William R. Pritchard Veterinary Medical Teaching Hospital

Equine Blood Type and Antibody Screen

Sample Submission Form

Samples for testing

For NI antibody screen of the mare, a minimum of 2 ml of serum is required. Allow the blood from a 10 ml red top tube to clot for at least 30 minutes, spin and separate the serum into another tube. If the mare has had a previous NI foal, please send a whole blood (EDTA) tube as well. For blood typing of the mare or stallion, whole blood either in EDTA (purple top) or ACD (yellow top) is necessary. To crossmatch an antibody screened mare with the stallion, an EDTA or ACD tube of the stallion’s whole blood and serum from mare’s blood are needed.

The samples should be stored in a refrigerator until they are ready to be shipped. For an antibody screen (serum) or blood type (whole blood in EDTA or ACD), send samples overnight with an ice pack. Protect the samples from direct contact with the ice pack. Send samples for overnight delivery Monday - Thursday only.

Shipping information

All samples should be mailed via overnight FedEx to:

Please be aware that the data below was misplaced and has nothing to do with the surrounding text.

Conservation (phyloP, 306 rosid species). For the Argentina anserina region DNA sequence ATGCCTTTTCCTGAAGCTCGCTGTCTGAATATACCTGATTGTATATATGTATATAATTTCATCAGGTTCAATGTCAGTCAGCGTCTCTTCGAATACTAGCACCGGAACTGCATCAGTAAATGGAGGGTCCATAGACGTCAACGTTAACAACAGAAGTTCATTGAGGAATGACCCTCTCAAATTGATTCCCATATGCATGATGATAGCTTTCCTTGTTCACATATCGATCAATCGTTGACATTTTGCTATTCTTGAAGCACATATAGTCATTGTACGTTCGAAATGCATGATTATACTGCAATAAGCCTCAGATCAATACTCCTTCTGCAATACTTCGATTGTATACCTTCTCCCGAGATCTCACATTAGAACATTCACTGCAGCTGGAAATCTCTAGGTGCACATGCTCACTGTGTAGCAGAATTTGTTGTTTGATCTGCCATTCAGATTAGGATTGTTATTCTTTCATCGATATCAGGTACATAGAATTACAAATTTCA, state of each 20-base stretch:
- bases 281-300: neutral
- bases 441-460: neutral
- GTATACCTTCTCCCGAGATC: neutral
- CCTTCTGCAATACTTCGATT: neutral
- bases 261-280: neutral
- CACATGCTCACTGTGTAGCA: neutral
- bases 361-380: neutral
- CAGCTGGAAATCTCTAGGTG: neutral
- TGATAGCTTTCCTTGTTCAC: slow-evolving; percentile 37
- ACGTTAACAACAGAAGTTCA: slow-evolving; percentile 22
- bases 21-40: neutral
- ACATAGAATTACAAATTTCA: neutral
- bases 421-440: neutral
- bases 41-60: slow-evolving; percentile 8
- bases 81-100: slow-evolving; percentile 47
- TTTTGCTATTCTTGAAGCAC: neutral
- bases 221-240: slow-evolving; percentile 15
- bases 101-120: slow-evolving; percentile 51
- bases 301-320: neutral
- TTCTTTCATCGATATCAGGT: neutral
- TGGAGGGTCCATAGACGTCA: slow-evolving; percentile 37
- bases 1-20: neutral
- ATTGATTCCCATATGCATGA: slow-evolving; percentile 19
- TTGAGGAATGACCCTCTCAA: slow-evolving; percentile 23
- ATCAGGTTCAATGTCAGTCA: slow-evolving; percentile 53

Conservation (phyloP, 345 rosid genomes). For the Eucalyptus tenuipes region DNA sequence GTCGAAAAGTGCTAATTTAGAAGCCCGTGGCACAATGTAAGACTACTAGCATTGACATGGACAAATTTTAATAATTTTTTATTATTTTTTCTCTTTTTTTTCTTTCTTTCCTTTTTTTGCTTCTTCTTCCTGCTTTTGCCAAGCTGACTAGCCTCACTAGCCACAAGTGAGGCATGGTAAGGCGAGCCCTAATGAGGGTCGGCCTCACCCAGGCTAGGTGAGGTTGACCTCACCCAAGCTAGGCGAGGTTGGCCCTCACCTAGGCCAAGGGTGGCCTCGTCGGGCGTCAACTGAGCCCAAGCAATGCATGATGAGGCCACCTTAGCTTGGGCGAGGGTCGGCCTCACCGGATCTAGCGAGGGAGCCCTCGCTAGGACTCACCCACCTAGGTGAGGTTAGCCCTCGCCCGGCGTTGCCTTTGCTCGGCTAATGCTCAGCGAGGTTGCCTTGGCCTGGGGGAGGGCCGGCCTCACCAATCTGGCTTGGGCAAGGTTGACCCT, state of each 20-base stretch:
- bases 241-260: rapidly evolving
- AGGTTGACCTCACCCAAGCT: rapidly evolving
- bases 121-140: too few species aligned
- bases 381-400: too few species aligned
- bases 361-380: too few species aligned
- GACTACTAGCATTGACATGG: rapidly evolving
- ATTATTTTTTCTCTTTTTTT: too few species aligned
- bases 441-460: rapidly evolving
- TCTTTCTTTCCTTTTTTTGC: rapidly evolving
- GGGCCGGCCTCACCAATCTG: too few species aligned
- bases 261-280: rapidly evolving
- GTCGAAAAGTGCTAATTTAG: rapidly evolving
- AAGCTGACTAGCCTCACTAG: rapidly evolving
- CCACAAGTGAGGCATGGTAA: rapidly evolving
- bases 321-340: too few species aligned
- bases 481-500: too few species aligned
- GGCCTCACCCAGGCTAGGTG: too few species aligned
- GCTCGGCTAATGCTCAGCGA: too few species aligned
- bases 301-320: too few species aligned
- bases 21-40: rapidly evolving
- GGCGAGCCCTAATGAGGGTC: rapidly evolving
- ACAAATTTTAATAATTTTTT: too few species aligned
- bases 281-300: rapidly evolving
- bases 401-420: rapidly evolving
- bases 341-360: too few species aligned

Central Laboratory Receiving, Rm 1033
One Garrod Drive
University of California, Davis
Davis, CA  95616

Neonatal Isoerythrolysis (NI) in Horse and Mule Foals

Neonatal Isoerythrolysis in Horse and Mule Foals (PDF)

Antibodies to red blood cells (often referred to as anti-erythrocyte antibodies) can be transferred to another horse through either colostrum (as from dam to foal) or through transfusion, or they may develop to a horse’s own red blood cells. When anti-erythrocyte antibodies are transferred from a mare to its foal, a syndrome called neonatal isoerythrolysis (NI) may develop. Anti-erythrocyte antibodies transferred through transfusion may cause several types of adverse reactions, called transfusion reactions. When a horse develops antibodies to its own erythrocytes autoimmune hemolytic anemia (AIHA) may occur.

NI in Horse Foals